Canadian Walmart Employees Win Right to Unionize
Daniel De Groot, Open Left
A Wal-Mart store in Weyburn, Saskatchewan has been granted union certification by the Saskatchewan Labour Relations Board (SLRB) after years of Wal-Mart legal wrangling and delays, including two Wal-Mart applications to the Supreme Court of Canada to overturn the process.
This isn’t in Pepsi-drinking, poutine manging, socialisté Q-bec either, but rural Saskatchewan (which just elected 13 Conservatives to its 14 ridings).
Wal-Mart, naturally is not taking this in stride.
Wal-Mart Canada spokesman Andrew Pelletier said the decision is unjust because some employees didn’t get to vote on whether to unionize.
“We’re disappointed,” he said. “Clearly, you know, our associates have been denied here a vote. They’ve been denied a democratic process. And we believe they should have that process.
Rhetoric sound familiar? It should:
Wal-Mart Canada said it will appeal the ruling to unionize, pointing out that many of the employees who signed union cards no longer work at the Weyburn store.
“The fact that you’ve got a store now with 104 associates … and only 29 of them were even there at the time of the union’s application, really speaks to the fact that it would be a bit of a stretch to assume that there is widespread support for that store for this union,” said Andrew Pelletier, spokesman for Wal-Mart Canada.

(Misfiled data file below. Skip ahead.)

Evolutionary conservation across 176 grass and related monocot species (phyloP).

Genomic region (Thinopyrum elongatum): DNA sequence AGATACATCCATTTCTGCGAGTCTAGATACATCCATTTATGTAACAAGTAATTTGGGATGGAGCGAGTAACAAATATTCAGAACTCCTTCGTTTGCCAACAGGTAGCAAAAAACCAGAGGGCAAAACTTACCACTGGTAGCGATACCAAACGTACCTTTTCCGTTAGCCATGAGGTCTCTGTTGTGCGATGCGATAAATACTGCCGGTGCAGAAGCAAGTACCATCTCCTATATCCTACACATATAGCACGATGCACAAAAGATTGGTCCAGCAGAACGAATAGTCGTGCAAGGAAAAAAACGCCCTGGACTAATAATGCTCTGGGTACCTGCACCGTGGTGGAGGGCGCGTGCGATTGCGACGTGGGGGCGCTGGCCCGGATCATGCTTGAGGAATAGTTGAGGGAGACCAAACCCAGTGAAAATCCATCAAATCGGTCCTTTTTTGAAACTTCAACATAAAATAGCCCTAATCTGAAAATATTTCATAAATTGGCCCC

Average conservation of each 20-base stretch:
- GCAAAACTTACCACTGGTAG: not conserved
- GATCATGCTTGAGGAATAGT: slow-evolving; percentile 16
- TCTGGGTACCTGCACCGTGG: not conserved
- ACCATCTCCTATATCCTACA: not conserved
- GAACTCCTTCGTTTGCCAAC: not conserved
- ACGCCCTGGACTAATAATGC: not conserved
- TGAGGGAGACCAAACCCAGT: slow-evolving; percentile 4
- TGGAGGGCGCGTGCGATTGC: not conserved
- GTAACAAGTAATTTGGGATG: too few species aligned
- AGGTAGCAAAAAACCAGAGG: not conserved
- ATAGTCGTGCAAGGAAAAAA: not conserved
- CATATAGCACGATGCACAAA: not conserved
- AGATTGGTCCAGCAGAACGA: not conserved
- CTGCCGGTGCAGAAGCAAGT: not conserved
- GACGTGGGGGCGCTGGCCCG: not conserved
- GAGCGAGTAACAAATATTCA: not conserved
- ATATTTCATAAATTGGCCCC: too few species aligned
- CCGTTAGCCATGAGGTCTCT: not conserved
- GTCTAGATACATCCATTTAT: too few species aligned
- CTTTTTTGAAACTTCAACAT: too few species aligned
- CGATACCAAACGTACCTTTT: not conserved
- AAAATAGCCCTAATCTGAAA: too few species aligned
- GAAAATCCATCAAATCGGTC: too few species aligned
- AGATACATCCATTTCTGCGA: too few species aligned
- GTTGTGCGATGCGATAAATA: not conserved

Changes to Saskatchewan’s Trade Union Act this year made it a requirement that a secret ballot vote be held, open to all employees in the proposed bargaining unit, before a union can be certified.
Paul Meneima, president of the United Food and Commercial Workers Union Local 1400, said the decision to unionize the Weyburn store fits with the pre-2008 act,which allowed for union certifications when 50 per cent of employees, plus one, signed union cards.
Yup, Saskatchewan, in better times when it had an NDP government, had its own EFCA, which allowed a Wal-Mart in a conservative part of a fairly conservative province to unionize. Now that it has a conservative government, bye bye card-check.
Anyway, the company’s position seems to be “Since we fought to delay this so long that many of the original employees have moved on, we demand a new election under the new us-favouring rules.” Nice. I wonder how many of those departing employees left voluntarily?
The town’s mayor is worried Wal-Mart will close the store, which is a real risk, but unlike many other places, there doesn’t seem to be a lot of other places they could put a Wal-Mart nearby. If they close, they’re likely abandoning this region of the province (and of course other retailers could move in).
A sad follow up on the 8 lube-shop workers who unionized at a store in Québec, Wal-Mart closed the garage in that store, saying it was losing money. They apparently did keep the workers at least, though.
As for the Union (UFCW) they have pending cases with the Sask Labour Board to unionize two other stores in the Province. Strength in numbers. Wal-Mart can’t close every store down.